‘We Are a Microcosm’: One Town’s Struggle Represents a Much Greater Issue

Lily M., editor-in-chief

In the viral video, 10 high schoolers sitting together in a house gleefully chant a racial slur back and forth. Laughing, they record themselves before posting the video on Snapchat. The clip started to circulate immediately. The Carroll Independent School District School Board president promptly promised disciplinary action.

Only a few months later, a second video surfaced. The premise was nearly identical, although this time the students recorded themselves shouting the slur in their car. Again, the Board condemned the students immediately.

Nearly two years later, in the summer of 2020, Carroll ISD announced its new comprehensive plan to combat racism and other forms of discrimination via diversity and inclusion trainings, as well as improved support systems for students facing discrimination and an ‘equity audit’ of the curriculum. The resulting backlash was strong and effective, with a lawsuit successfully halting implementation of the plan in December of that year.

Carroll ISD, which is located in Southlake, Texas, is relatively small. It has less than ten thousand students, 80% of whom are described as ‘Anglo’. Since 2018, this highly homogeneous community has been unable to resolve the issue of how to deal with instances of racism and discrimination within its schools. School board meanings, once prosaic affairs, have regularly devolved into shouting matches. Both sides of the debate have organized protests throughout the conflict, and elections have become highly fraught affairs.

Southlake’s seemingly endless array of conflict has become a popular topic in the national media, with NBC News releasing its own six-part podcast in August of 2021. The issue, especially as it relates to critical race theory, has also been food for fire in partisan debates. It has also fed into a larger conversation about a law that Texas passed in June. The law, which has been subject to much debate since its passage, requires that, should teachers choose to discuss contentious policy and social issues, they must “strive to explore the topic from diverse and contending perspectives without giving deference to any one perspective.”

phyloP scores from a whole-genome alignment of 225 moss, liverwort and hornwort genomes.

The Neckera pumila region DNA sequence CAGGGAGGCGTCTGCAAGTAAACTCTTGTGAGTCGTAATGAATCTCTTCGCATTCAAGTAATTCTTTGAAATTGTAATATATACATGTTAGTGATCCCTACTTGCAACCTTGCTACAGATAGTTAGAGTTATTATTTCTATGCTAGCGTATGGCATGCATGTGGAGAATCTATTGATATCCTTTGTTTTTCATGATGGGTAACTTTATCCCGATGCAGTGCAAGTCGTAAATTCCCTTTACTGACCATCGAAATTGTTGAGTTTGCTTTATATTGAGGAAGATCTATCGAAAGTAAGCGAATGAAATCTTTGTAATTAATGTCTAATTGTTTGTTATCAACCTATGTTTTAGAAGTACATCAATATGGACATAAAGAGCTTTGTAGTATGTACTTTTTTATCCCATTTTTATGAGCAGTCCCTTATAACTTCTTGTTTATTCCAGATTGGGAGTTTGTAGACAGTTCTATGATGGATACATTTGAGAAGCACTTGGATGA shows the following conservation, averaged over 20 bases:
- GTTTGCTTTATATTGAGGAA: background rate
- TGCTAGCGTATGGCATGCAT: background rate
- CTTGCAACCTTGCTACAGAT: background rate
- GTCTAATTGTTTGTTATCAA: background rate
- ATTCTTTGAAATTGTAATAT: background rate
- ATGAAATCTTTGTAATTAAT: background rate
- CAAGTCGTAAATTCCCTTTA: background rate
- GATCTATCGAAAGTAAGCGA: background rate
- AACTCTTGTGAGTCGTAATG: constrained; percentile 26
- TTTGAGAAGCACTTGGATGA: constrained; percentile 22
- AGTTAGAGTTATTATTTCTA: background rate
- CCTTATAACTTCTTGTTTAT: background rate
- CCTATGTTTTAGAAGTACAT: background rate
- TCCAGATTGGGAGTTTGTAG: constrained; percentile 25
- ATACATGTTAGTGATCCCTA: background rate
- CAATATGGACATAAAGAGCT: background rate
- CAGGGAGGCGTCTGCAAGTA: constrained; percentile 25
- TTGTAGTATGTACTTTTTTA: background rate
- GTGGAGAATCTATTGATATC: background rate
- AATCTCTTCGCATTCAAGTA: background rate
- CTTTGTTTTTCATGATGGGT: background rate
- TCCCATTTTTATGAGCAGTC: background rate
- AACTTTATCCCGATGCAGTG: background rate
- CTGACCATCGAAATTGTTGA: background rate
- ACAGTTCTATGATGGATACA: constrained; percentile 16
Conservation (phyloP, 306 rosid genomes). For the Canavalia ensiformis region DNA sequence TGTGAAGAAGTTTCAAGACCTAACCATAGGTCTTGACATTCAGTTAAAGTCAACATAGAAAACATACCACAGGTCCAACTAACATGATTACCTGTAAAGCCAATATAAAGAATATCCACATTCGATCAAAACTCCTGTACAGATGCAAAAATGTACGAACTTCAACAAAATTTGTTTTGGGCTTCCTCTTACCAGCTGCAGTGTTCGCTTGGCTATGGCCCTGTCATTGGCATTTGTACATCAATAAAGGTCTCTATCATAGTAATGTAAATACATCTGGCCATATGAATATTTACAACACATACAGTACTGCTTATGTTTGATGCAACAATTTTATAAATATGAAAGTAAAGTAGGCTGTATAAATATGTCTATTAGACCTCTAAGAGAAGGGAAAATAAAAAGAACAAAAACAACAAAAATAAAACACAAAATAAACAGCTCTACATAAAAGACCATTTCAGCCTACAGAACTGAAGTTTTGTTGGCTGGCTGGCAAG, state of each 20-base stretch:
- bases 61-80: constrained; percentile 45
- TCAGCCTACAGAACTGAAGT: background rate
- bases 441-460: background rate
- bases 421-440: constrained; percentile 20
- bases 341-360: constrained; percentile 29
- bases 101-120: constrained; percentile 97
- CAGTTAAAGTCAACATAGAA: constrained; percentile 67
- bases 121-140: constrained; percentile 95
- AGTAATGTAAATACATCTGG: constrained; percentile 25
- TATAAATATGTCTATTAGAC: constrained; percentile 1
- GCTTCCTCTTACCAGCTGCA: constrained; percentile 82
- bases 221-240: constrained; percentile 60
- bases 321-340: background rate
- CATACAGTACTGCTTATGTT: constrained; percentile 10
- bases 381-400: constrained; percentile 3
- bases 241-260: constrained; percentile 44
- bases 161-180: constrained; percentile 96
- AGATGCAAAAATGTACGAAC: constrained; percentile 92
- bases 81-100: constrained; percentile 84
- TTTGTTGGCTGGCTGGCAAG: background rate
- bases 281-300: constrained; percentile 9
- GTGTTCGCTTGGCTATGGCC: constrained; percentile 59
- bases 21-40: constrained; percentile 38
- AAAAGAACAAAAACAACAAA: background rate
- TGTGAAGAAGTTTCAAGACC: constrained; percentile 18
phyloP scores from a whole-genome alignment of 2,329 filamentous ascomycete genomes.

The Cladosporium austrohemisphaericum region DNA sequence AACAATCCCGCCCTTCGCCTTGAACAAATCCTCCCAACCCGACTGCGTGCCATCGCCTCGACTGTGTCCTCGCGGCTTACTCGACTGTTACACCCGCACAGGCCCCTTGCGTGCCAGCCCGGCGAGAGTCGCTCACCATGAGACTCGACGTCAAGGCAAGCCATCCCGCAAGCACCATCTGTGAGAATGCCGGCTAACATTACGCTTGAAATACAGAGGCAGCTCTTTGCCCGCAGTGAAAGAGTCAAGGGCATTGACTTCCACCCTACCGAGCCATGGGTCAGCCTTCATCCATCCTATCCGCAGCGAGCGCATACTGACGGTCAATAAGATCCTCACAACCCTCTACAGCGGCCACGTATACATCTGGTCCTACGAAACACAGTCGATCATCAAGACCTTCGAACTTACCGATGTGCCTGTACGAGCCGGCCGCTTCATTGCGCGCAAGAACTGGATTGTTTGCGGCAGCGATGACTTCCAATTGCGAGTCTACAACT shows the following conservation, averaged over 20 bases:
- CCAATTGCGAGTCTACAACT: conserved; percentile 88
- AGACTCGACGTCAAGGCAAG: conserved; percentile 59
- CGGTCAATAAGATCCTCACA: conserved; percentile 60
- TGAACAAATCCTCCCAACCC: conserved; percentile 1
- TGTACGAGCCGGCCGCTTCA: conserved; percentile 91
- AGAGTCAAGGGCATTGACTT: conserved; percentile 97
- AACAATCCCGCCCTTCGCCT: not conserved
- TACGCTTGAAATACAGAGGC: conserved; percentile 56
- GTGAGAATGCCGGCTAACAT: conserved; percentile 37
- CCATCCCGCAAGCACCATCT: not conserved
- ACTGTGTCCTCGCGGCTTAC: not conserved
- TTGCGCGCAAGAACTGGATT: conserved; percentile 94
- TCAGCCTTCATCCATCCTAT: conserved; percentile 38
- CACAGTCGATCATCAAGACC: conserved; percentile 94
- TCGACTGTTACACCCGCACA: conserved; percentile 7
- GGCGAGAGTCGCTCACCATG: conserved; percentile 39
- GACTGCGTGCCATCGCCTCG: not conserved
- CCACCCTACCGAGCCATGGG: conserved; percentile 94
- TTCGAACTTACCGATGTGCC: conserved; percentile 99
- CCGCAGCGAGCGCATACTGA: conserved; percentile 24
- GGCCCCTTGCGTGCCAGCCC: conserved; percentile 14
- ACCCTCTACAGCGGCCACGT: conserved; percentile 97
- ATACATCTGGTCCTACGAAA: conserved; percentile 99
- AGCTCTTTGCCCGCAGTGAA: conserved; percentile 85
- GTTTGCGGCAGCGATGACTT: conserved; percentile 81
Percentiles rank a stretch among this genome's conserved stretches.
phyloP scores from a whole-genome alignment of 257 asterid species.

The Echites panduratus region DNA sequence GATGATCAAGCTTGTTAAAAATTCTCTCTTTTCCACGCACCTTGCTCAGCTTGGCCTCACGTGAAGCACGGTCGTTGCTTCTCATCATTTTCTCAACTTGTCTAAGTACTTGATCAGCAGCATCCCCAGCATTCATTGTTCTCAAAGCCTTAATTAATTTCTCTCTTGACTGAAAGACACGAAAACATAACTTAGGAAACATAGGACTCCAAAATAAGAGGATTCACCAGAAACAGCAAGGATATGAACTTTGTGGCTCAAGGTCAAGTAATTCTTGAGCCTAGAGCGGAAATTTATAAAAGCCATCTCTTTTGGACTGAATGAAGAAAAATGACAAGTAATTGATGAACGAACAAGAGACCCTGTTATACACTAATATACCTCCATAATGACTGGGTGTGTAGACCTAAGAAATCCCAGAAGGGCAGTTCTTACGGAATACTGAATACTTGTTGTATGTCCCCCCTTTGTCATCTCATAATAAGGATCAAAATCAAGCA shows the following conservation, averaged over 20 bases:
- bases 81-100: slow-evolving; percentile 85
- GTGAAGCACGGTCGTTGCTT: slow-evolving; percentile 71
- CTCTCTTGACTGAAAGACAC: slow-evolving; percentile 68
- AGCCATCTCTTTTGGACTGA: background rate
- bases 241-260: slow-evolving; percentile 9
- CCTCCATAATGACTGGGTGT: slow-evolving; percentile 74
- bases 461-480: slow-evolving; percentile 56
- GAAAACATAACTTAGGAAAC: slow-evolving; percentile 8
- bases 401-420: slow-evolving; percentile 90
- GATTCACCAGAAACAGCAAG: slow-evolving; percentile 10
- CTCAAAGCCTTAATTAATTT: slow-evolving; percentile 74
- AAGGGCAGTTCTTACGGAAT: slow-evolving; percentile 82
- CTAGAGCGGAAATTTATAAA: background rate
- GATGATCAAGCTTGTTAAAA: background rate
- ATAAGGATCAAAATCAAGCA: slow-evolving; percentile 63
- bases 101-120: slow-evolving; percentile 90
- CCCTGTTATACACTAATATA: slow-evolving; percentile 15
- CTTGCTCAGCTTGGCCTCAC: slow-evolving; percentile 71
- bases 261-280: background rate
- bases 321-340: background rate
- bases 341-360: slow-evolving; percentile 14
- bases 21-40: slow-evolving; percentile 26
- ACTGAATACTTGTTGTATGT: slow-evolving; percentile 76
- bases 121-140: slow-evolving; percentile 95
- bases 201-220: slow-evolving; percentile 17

The law, House Bill 3979, further ignited controversy in Southlake that quickly spread to the national stage when a Carroll ISD employee tried to explain how it should be translated into lessons in the classroom using the Holocaust as an example. “And make sure that if you have a book on the Holocaust, that you have one that has an opposing — that has other perspectives,” she told teachers during the Oct. 8 training. The U.S. Department of Education opened three investigations into Carroll ISD only a month later.

For Krista Wyatt, head of the advising department at GWUOHS and a parent living in Southlake, the conflict is more complex and nuanced than the media often makes it out to be. Of her city, she said, “I don’t know if it’s being portrayed accurately but I don’t know if it’s any different from any other community next door to us.”

It is certainly true that Southlake has not been alone in dealing with high-profile battles over racism. These fights have largely concentrated around critical race theory (CRT), a complex framework largely centered around the idea that race is a social construct and that systemic racism, racism that is embedded in legal and social institutions, is rife within the U.S. The concept has become increasingly controversial despite existing for several decades without much mainstream attention. Today, some view its teaching in schools as divisive while others feel it is a necessary part of the fight to end discrimination. Several states, now including Texas, have passed laws that attempt to ban the teachings of CRT without explicitly naming it. In many ways, Southlake is not dissimilar from other communities in states like Iowa, Rhode Island, and Tennessee.

“We are a community that is representative of our nation right now,” Wyatt said. “Any community with strong schools, success in athletics and academics—you’re going to have people who care very much about what happens, not just in the schools, but in the community.”

Many of those who have been most passionately engaged in the Southlake battle have been parents. In some other communities, protests against CRT have joined with anti-mask mandate movements. San Diego saw members of the far-right organization Let Them Breathe attempt to replace the school board by voting themselves into already-filled positions.

Despite the upheaval, Wyatt has found positivity and a willingness to speak openly about these issues in her community. “Even though our political views are vastly different from a lot of [our] neighbors, we can still have conversations with them.”

Photo credit: Carroll Senior High School

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